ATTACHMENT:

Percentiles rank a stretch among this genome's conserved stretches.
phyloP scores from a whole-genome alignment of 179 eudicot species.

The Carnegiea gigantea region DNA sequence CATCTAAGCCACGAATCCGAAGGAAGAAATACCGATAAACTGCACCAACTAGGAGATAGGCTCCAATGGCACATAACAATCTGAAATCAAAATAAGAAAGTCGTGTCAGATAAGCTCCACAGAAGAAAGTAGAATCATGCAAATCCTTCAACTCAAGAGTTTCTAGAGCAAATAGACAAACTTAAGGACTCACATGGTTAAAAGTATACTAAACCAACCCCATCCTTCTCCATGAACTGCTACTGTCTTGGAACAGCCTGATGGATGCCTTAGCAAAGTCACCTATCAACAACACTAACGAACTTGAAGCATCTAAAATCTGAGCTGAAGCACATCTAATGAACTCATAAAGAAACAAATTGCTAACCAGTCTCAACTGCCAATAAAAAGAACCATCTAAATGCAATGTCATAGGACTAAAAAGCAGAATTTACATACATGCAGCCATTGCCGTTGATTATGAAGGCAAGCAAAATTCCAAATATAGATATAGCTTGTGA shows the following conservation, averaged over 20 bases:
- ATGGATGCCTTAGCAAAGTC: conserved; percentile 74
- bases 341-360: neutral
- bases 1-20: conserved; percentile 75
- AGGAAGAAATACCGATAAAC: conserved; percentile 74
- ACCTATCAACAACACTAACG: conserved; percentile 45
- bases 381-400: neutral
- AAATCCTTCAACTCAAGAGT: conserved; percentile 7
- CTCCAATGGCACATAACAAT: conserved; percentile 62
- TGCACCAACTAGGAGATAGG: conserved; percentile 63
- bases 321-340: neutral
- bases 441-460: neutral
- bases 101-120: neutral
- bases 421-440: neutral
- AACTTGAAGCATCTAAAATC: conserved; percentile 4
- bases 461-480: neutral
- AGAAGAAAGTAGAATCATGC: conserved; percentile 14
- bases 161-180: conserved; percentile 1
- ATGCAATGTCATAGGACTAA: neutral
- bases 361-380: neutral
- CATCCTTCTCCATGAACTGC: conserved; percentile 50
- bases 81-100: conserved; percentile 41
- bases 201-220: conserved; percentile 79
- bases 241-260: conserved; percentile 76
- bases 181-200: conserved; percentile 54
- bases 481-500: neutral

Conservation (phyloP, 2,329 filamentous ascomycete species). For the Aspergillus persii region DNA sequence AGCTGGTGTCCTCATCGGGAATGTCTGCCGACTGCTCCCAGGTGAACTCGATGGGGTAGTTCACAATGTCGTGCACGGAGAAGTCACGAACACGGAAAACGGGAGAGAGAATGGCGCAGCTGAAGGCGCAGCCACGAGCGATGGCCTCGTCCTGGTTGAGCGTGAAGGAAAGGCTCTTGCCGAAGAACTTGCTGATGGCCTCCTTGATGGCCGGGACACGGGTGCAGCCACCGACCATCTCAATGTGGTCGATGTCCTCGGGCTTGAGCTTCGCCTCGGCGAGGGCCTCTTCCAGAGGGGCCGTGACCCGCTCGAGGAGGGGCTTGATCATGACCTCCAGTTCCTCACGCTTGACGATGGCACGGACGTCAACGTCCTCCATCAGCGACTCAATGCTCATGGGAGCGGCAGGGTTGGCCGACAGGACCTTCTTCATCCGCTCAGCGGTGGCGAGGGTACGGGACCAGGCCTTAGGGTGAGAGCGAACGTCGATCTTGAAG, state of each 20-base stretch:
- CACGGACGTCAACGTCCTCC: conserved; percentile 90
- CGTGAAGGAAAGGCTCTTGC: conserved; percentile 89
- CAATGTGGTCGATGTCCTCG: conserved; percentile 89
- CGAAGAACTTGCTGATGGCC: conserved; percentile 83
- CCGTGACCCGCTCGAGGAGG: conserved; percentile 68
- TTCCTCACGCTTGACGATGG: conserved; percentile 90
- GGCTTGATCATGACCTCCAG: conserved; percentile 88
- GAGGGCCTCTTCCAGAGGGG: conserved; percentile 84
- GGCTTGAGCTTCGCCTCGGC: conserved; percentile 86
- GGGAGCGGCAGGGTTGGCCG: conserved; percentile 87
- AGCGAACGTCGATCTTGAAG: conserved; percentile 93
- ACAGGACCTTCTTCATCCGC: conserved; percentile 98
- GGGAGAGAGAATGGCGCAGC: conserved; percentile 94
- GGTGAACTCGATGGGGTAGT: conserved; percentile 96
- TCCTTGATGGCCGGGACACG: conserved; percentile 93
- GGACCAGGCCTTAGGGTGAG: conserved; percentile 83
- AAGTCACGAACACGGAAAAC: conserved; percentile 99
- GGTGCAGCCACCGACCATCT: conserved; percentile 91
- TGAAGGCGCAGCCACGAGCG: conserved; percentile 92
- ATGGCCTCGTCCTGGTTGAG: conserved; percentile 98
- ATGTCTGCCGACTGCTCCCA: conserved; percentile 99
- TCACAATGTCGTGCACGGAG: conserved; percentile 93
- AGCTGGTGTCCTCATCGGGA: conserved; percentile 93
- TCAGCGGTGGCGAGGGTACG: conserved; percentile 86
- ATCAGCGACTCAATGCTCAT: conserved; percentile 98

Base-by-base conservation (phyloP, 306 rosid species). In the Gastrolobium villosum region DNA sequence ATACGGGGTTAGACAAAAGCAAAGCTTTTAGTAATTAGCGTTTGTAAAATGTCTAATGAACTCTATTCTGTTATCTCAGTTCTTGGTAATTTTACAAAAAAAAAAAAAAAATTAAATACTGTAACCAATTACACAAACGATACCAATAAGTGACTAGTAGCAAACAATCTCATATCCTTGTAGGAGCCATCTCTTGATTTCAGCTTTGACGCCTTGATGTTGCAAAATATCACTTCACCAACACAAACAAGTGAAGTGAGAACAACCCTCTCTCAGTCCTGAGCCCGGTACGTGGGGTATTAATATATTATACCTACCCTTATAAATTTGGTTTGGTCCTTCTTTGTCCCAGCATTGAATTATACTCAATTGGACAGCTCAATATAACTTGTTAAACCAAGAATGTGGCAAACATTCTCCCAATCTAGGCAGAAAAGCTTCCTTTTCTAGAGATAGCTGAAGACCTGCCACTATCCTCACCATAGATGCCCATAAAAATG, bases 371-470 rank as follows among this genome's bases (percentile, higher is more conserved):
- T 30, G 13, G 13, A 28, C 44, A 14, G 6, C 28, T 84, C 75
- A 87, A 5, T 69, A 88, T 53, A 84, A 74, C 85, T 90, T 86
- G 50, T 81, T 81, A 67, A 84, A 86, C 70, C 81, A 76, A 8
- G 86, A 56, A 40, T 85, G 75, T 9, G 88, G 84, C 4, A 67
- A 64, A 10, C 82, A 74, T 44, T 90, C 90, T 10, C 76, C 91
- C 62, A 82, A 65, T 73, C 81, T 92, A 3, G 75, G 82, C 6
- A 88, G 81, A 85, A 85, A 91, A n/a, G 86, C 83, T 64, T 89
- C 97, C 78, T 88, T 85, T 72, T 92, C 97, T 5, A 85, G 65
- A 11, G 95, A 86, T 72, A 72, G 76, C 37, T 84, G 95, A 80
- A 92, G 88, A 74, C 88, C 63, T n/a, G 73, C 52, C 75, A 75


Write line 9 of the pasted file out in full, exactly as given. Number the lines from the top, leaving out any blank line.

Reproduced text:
- bases 381-400: neutral